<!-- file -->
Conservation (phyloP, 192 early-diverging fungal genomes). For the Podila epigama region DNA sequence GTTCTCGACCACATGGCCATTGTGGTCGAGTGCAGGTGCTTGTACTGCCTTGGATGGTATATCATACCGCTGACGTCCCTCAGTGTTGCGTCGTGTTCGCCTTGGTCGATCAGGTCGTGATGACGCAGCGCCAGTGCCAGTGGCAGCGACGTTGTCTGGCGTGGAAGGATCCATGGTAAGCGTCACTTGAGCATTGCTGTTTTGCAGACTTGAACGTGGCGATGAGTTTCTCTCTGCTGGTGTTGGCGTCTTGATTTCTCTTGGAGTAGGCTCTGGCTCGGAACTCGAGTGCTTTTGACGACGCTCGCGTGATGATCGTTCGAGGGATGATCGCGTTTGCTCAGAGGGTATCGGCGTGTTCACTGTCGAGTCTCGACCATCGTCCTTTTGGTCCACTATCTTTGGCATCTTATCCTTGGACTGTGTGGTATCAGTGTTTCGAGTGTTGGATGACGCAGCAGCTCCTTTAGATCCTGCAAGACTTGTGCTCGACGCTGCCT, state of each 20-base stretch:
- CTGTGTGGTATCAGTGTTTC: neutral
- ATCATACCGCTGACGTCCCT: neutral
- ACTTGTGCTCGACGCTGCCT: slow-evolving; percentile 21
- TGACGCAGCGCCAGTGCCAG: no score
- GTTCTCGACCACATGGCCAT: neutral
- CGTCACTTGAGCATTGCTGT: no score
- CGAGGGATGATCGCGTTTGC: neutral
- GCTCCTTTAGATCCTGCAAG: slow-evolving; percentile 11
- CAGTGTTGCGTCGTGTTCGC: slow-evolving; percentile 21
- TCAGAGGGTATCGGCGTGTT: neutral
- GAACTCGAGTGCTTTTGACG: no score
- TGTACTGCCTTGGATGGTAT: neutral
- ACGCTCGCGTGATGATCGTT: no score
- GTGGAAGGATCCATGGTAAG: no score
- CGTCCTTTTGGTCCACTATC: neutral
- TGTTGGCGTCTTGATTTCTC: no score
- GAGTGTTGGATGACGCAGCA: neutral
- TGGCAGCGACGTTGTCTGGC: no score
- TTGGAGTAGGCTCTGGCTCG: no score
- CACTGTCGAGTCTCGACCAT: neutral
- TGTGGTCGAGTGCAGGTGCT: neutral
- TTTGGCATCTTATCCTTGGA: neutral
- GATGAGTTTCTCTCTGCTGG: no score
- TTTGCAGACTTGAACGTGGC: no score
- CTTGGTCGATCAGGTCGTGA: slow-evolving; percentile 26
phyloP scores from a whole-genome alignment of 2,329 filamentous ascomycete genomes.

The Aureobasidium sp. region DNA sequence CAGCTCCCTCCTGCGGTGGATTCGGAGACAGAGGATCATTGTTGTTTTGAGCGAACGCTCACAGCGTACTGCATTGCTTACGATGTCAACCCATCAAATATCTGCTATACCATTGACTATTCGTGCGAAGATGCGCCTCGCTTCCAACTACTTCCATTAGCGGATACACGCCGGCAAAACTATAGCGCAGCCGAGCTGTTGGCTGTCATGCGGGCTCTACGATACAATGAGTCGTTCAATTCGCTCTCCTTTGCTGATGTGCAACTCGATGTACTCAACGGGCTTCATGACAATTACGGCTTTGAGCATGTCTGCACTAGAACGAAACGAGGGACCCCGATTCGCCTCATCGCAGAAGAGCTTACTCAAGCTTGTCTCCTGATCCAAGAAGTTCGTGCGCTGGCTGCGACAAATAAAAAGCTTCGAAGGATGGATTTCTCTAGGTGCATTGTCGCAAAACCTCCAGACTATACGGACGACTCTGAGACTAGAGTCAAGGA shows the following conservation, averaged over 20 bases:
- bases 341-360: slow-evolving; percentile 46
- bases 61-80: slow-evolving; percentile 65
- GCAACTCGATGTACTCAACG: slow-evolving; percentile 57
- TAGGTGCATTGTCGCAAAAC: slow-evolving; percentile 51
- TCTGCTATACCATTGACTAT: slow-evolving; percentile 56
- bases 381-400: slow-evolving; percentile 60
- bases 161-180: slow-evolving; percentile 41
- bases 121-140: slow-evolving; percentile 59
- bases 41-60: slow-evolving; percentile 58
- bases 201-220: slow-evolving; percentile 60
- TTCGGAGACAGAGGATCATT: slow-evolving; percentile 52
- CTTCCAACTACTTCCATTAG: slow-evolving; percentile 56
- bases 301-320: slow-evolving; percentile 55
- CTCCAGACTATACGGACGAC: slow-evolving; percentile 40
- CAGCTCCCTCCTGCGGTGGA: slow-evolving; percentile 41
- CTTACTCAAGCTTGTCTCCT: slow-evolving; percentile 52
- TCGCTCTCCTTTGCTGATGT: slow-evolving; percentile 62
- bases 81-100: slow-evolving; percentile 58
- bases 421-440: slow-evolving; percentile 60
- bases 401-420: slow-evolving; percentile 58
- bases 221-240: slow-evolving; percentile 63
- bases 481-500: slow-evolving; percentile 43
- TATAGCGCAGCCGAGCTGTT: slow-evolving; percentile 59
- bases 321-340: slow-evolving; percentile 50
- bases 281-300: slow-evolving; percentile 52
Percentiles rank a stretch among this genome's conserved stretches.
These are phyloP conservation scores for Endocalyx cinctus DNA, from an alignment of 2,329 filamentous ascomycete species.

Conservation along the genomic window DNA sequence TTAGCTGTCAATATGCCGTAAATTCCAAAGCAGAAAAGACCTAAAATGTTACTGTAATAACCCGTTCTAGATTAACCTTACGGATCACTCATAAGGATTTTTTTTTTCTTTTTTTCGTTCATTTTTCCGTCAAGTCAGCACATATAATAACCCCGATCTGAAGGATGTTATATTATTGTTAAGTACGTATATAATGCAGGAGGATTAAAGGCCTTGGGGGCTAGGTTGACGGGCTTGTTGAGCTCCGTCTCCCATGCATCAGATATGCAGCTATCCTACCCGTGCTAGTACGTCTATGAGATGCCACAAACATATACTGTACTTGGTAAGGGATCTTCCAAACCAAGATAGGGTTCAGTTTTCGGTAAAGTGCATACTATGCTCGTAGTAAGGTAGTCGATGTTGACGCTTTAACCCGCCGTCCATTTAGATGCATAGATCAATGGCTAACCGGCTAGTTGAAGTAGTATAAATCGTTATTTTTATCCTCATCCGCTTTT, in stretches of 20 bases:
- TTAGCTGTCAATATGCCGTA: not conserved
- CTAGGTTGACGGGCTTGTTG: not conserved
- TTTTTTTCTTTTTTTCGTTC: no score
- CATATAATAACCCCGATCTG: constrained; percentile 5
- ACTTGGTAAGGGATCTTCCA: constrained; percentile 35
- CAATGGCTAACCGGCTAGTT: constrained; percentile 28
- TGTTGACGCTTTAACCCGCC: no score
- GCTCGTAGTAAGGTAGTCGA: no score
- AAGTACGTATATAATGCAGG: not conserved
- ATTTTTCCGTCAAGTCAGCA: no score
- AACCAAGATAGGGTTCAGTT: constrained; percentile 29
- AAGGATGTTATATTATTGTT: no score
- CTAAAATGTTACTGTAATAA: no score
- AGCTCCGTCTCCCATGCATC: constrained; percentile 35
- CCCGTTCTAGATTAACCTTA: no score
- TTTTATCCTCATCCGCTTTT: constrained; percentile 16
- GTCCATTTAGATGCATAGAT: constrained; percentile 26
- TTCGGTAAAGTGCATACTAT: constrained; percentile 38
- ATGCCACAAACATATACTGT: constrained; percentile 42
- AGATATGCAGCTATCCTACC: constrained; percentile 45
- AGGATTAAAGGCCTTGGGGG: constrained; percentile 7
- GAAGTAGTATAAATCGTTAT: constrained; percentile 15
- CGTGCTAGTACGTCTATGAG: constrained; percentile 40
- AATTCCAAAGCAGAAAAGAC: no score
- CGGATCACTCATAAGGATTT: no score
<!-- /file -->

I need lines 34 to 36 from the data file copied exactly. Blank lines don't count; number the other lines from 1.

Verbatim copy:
- bases 381-400: slow-evolving; percentile 60
- bases 161-180: slow-evolving; percentile 41
- bases 121-140: slow-evolving; percentile 59